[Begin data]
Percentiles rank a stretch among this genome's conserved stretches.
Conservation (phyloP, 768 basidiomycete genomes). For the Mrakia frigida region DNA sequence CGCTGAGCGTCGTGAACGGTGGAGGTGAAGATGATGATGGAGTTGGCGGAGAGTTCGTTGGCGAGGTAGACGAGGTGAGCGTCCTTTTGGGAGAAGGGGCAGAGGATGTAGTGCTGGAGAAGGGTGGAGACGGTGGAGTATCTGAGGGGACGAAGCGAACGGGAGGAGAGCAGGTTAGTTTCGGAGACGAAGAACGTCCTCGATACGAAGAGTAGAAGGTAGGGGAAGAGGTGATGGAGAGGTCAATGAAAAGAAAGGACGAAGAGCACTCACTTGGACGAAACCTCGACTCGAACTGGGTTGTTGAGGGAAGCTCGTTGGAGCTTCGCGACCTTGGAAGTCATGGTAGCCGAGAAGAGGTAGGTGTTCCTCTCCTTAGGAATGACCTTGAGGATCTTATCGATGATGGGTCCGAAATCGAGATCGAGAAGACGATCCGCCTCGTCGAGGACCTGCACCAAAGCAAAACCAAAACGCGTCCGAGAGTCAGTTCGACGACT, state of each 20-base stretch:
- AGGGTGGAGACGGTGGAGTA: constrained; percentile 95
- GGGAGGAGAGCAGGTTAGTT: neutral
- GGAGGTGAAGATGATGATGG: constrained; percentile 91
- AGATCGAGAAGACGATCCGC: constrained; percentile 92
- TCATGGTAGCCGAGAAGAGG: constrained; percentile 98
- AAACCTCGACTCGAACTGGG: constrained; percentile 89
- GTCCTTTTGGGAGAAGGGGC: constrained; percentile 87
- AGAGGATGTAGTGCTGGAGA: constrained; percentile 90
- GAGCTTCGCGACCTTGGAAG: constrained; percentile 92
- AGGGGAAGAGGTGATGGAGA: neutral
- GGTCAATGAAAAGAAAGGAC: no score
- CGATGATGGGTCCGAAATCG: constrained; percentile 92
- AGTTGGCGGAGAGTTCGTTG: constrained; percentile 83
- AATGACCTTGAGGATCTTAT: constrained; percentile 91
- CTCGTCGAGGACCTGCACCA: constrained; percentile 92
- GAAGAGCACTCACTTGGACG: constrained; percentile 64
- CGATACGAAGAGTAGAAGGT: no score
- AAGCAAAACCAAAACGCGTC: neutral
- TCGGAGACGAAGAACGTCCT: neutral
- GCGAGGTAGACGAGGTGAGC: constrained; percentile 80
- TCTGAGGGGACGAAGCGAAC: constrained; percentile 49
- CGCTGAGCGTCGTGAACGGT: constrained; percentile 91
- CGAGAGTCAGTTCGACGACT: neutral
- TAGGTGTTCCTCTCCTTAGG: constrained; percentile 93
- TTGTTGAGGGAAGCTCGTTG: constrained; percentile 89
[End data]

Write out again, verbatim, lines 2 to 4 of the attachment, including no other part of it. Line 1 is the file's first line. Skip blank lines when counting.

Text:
Conservation (phyloP, 768 basidiomycete genomes). For the Mrakia frigida region DNA sequence CGCTGAGCGTCGTGAACGGTGGAGGTGAAGATGATGATGGAGTTGGCGGAGAGTTCGTTGGCGAGGTAGACGAGGTGAGCGTCCTTTTGGGAGAAGGGGCAGAGGATGTAGTGCTGGAGAAGGGTGGAGACGGTGGAGTATCTGAGGGGACGAAGCGAACGGGAGGAGAGCAGGTTAGTTTCGGAGACGAAGAACGTCCTCGATACGAAGAGTAGAAGGTAGGGGAAGAGGTGATGGAGAGGTCAATGAAAAGAAAGGACGAAGAGCACTCACTTGGACGAAACCTCGACTCGAACTGGGTTGTTGAGGGAAGCTCGTTGGAGCTTCGCGACCTTGGAAGTCATGGTAGCCGAGAAGAGGTAGGTGTTCCTCTCCTTAGGAATGACCTTGAGGATCTTATCGATGATGGGTCCGAAATCGAGATCGAGAAGACGATCCGCCTCGTCGAGGACCTGCACCAAAGCAAAACCAAAACGCGTCCGAGAGTCAGTTCGACGACT, state of each 20-base stretch:
- AGGGTGGAGACGGTGGAGTA: constrained; percentile 95
- GGGAGGAGAGCAGGTTAGTT: neutral